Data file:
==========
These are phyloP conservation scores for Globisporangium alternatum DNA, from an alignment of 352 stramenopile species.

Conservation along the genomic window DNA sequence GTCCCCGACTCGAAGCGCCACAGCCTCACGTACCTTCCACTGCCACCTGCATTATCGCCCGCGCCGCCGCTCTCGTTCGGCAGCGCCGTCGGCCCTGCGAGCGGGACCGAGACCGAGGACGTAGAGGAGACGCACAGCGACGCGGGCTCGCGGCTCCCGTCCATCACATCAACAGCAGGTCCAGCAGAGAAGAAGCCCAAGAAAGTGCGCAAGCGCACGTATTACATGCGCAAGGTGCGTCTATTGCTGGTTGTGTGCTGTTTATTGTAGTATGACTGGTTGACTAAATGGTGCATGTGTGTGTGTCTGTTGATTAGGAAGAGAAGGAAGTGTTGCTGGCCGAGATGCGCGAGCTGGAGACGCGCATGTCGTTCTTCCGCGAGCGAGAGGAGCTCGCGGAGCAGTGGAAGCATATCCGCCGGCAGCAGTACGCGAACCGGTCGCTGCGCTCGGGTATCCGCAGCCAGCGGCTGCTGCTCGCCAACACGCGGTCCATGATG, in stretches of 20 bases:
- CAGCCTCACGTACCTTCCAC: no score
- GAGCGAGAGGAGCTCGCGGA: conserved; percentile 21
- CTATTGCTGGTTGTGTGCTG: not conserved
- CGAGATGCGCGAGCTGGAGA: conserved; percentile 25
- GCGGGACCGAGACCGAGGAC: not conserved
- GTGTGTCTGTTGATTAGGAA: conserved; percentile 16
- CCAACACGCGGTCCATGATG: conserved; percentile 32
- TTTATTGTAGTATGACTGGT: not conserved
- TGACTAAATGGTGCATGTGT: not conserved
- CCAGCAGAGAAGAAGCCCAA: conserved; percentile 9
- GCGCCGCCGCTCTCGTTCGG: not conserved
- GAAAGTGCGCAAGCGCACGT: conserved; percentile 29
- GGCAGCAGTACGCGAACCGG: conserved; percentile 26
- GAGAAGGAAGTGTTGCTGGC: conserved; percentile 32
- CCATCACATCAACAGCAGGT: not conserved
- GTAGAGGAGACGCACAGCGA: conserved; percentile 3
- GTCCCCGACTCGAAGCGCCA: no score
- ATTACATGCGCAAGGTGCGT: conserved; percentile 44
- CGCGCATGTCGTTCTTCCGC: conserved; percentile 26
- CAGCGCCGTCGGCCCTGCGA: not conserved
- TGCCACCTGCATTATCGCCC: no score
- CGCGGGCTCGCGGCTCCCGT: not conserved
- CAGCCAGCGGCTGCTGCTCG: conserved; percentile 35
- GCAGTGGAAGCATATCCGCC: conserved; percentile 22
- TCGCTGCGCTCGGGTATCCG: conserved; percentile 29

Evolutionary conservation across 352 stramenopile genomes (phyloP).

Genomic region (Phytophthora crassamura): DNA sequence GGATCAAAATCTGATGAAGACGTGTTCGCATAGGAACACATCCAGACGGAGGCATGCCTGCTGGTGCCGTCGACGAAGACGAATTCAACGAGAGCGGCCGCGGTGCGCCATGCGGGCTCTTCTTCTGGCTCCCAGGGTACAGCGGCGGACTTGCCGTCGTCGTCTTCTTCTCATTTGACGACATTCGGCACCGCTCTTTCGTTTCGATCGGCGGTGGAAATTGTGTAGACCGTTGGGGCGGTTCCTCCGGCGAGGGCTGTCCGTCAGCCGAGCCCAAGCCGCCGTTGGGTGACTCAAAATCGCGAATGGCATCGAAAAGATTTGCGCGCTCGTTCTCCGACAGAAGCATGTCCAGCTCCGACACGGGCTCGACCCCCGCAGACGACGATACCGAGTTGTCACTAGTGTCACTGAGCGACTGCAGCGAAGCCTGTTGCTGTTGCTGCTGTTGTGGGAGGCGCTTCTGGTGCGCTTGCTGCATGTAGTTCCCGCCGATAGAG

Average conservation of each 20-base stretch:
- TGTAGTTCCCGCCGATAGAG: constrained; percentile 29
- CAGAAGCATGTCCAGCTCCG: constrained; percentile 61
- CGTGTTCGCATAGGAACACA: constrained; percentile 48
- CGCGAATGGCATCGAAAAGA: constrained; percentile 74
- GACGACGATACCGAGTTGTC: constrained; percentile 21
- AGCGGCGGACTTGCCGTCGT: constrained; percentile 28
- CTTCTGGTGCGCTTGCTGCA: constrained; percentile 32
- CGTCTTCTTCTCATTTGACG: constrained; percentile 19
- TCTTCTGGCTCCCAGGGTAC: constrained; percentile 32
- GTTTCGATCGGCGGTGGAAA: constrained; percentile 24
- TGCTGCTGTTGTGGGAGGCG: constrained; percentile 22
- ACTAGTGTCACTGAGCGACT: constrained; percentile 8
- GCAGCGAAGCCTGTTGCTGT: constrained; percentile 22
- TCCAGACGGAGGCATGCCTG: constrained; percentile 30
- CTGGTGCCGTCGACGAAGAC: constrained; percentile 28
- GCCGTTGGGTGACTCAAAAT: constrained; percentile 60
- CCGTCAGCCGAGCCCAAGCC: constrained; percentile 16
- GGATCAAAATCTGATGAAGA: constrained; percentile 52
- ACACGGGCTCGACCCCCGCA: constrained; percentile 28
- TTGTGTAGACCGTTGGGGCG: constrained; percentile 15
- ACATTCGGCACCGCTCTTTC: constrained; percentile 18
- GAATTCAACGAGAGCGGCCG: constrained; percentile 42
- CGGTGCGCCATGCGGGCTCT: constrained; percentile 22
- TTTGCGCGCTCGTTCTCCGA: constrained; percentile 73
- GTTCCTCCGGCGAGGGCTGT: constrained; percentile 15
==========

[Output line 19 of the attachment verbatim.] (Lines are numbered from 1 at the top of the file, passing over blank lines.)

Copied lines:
- GTCCCCGACTCGAAGCGCCA: no score